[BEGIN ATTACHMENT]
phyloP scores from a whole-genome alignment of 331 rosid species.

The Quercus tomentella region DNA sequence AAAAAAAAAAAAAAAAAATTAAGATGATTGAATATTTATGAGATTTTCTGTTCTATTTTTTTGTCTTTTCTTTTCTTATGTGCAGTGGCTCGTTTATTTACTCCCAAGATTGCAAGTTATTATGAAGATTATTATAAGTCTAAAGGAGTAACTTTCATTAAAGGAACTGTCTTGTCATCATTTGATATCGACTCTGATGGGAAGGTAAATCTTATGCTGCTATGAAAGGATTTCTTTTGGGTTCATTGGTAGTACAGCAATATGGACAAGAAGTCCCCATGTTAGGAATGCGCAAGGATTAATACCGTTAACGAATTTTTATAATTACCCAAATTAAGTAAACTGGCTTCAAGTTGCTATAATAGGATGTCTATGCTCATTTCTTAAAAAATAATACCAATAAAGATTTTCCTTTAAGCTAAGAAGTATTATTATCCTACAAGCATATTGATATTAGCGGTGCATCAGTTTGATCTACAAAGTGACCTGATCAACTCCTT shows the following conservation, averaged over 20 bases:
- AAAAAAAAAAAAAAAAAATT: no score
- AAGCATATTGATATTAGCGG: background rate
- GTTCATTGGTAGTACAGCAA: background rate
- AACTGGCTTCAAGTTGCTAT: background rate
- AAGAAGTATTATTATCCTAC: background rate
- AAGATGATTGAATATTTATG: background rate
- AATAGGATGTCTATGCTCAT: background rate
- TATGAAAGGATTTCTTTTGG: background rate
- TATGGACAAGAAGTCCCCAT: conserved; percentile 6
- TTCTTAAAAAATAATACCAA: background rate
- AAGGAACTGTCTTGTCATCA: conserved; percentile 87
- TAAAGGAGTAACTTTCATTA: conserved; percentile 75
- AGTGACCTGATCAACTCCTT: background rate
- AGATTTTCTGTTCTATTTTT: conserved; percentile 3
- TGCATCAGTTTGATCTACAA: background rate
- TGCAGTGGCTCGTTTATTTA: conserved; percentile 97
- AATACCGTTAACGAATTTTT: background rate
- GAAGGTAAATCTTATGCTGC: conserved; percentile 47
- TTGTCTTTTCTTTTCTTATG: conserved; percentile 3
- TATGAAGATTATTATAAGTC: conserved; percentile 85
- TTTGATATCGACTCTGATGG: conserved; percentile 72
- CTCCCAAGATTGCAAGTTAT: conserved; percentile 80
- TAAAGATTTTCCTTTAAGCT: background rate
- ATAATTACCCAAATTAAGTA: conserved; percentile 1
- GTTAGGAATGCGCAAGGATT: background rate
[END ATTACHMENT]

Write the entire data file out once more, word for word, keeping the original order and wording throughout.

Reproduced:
phyloP scores from a whole-genome alignment of 331 rosid species.

The Quercus tomentella region DNA sequence AAAAAAAAAAAAAAAAAATTAAGATGATTGAATATTTATGAGATTTTCTGTTCTATTTTTTTGTCTTTTCTTTTCTTATGTGCAGTGGCTCGTTTATTTACTCCCAAGATTGCAAGTTATTATGAAGATTATTATAAGTCTAAAGGAGTAACTTTCATTAAAGGAACTGTCTTGTCATCATTTGATATCGACTCTGATGGGAAGGTAAATCTTATGCTGCTATGAAAGGATTTCTTTTGGGTTCATTGGTAGTACAGCAATATGGACAAGAAGTCCCCATGTTAGGAATGCGCAAGGATTAATACCGTTAACGAATTTTTATAATTACCCAAATTAAGTAAACTGGCTTCAAGTTGCTATAATAGGATGTCTATGCTCATTTCTTAAAAAATAATACCAATAAAGATTTTCCTTTAAGCTAAGAAGTATTATTATCCTACAAGCATATTGATATTAGCGGTGCATCAGTTTGATCTACAAAGTGACCTGATCAACTCCTT shows the following conservation, averaged over 20 bases:
- AAAAAAAAAAAAAAAAAATT: no score
- AAGCATATTGATATTAGCGG: background rate
- GTTCATTGGTAGTACAGCAA: background rate
- AACTGGCTTCAAGTTGCTAT: background rate
- AAGAAGTATTATTATCCTAC: background rate
- AAGATGATTGAATATTTATG: background rate
- AATAGGATGTCTATGCTCAT: background rate
- TATGAAAGGATTTCTTTTGG: background rate
- TATGGACAAGAAGTCCCCAT: conserved; percentile 6
- TTCTTAAAAAATAATACCAA: background rate
- AAGGAACTGTCTTGTCATCA: conserved; percentile 87
- TAAAGGAGTAACTTTCATTA: conserved; percentile 75
- AGTGACCTGATCAACTCCTT: background rate
- AGATTTTCTGTTCTATTTTT: conserved; percentile 3
- TGCATCAGTTTGATCTACAA: background rate
- TGCAGTGGCTCGTTTATTTA: conserved; percentile 97
- AATACCGTTAACGAATTTTT: background rate
- GAAGGTAAATCTTATGCTGC: conserved; percentile 47
- TTGTCTTTTCTTTTCTTATG: conserved; percentile 3
- TATGAAGATTATTATAAGTC: conserved; percentile 85
- TTTGATATCGACTCTGATGG: conserved; percentile 72
- CTCCCAAGATTGCAAGTTAT: conserved; percentile 80
- TAAAGATTTTCCTTTAAGCT: background rate
- ATAATTACCCAAATTAAGTA: conserved; percentile 1
- GTTAGGAATGCGCAAGGATT: background rate